Besides Chidester allowing his mom to sit in class with him, he also plans to take his parents around campus and to the Sullivan Museum.

While Grieve plans on dining with his parents in the cafeteria, other students anticipate having a meal elsewhere off campus.

William Hevey, 20, a junior majoring in criminal justice from Biddeford, Maine, has parents who have participated in Family Weekend every year since his older brother attended the university in 2009. Even after four years, Hevey still looks forward to going out to eat with his family and having some “real” food, and also plans to relax in the hotel with his family and go swimming in the pool.

Similarly, Passalacqua who misses her mom’s home- cooked Italian meals, also looks forward to eating somewhere besides the cafeteria, but, like Hevey, had other plans with her family besides dining out. “We usually go to the cider mill, or Ben & Jerry’s, and we will probably go apple picking,” she said.

When it comes to Family Weekend, a common theme is student plans revolving around going out to eat. Like Hevey and Passalacqua, Joseph Forte, 22, a senior majoring in civil engineering from Westford, Mass., misses his family’s home cooked meals, and also looks forward to, “not eating on campus,” he said.

Though many students await Family Weekend to go out to dine somewhere, the weekend claims has importance to students and parents as a way to reconnect.

Richard Colburn, a 20 year old junior from Springfield, MA. majoring in civil engineering, doesn’t have many plans lined up for when his family visits, but still finds the weekend important to him and his family, “It’s basically a way to see each other, and have an excuse for them to come see me.”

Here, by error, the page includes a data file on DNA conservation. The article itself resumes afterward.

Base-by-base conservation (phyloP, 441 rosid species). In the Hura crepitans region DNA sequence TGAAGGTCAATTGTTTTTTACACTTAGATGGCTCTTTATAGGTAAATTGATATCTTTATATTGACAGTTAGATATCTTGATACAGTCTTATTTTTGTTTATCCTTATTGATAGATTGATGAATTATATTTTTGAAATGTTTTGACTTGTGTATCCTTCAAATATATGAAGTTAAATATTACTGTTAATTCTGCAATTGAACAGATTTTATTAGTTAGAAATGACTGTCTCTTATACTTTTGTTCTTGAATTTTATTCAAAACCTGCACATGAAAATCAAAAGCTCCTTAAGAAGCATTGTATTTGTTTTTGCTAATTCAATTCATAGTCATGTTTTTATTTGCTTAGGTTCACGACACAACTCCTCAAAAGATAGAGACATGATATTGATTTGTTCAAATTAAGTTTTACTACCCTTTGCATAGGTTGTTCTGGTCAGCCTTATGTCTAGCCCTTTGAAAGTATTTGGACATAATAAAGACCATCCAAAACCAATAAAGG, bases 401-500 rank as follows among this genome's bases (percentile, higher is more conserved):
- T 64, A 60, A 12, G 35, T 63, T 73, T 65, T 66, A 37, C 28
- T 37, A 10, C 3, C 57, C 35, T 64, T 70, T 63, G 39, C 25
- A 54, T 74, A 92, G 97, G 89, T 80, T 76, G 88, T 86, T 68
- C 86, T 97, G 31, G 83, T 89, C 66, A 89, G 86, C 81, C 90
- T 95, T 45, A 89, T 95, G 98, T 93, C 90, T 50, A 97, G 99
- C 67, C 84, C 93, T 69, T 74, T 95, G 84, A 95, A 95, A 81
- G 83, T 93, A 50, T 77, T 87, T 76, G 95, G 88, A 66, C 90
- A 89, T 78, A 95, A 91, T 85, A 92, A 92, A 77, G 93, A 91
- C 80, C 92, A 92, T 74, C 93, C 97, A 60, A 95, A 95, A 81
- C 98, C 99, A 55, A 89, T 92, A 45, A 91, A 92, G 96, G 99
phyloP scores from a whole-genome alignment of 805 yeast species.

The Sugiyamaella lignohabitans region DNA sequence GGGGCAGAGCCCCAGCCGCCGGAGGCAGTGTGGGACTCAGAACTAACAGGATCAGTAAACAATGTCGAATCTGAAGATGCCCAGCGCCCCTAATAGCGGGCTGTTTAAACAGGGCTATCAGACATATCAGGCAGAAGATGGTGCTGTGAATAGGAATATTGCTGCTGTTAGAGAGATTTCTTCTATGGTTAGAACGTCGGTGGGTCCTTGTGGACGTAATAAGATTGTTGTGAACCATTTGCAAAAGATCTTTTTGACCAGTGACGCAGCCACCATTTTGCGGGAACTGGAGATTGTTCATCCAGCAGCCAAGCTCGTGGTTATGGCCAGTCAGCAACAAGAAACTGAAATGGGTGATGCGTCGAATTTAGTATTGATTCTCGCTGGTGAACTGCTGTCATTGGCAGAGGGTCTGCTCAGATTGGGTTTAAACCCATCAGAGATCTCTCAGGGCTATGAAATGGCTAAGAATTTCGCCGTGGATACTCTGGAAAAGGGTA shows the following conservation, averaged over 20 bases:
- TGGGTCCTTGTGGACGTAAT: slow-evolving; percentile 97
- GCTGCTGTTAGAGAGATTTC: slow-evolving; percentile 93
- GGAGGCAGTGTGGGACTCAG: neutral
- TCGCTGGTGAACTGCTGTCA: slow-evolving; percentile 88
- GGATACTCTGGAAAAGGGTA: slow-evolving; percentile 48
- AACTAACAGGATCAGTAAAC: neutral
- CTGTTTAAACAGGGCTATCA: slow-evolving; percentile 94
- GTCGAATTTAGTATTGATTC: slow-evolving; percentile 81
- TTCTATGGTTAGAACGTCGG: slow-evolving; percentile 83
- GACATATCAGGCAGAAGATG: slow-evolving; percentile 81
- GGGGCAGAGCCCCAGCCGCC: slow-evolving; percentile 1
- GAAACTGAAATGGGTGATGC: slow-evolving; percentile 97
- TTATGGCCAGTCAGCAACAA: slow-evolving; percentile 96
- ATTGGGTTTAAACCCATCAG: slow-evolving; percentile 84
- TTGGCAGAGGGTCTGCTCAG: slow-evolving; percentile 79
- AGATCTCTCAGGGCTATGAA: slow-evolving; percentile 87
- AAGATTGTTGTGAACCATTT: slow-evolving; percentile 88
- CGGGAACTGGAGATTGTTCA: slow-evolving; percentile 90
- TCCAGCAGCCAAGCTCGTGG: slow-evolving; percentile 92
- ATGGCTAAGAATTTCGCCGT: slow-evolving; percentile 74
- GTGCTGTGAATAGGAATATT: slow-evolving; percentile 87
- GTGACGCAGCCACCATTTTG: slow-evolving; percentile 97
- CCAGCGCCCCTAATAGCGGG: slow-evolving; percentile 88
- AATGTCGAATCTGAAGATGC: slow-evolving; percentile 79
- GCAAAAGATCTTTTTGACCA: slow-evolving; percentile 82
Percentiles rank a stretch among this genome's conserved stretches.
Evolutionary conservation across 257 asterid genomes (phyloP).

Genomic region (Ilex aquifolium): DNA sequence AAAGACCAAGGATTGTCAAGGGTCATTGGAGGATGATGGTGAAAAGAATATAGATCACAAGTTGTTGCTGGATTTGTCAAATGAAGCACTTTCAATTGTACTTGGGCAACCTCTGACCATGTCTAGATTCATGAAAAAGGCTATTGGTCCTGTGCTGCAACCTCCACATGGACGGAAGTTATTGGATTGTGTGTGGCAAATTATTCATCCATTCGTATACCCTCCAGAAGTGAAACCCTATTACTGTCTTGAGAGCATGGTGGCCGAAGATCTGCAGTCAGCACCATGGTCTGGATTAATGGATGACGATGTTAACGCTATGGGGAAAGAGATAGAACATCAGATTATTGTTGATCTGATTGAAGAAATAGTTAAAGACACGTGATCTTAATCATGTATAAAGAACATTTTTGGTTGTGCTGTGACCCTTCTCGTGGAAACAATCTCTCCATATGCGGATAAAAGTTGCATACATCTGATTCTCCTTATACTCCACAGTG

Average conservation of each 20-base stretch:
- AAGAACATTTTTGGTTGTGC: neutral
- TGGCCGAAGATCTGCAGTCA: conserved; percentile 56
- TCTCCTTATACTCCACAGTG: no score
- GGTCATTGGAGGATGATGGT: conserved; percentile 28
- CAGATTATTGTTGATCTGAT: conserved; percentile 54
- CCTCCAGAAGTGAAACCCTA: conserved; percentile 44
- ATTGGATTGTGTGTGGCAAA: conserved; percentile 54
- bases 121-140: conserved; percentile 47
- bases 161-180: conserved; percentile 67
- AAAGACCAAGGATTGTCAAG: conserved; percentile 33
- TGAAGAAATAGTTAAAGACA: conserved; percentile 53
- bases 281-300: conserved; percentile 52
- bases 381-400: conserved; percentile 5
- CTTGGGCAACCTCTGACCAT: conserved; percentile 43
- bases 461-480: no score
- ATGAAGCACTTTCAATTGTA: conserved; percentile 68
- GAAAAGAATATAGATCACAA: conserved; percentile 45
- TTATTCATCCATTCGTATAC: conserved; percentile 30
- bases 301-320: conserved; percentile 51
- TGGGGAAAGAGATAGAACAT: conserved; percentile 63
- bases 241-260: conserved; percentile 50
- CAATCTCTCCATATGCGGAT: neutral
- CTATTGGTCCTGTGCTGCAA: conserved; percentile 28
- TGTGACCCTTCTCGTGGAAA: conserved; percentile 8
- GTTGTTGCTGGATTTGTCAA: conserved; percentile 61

Along with his parents, Colburn’s grandparents also plan to make the day trip, but Colburn looks forward to seeing his beloved dog most of all.

For Passalacqua, Family Weekend is an excuse to visit other family members who live in the area. “My uncle lives down the street, and my mom loves seeing him too and a few of my cousins,” she said.

Unlike Passalacqua who is a civilian, as a cadet, Harris finds the weekend important as a chance to show her parents her lifestyle as a rook at school, “They are excited to hear more about what I am doing here. My mom definitely wants to know what I get to do,” she said.

Family Weekend has taken place since the 1950s and continues to be an important tradition at Norwich for students in the Corps and civilians.

“It’s a good little tease before going home for Thanksgiving break,” Passalacqua said. She adds, “It’s perfect timing to see them,” she said.

Perreault looks at Family Weekend as an especially important event for the rooks, “As long as there will be rooks, the tradition will continue. It makes sense and gives the Corps the opportunity for a break from the stress of school and the cadet lifestyle,” he said.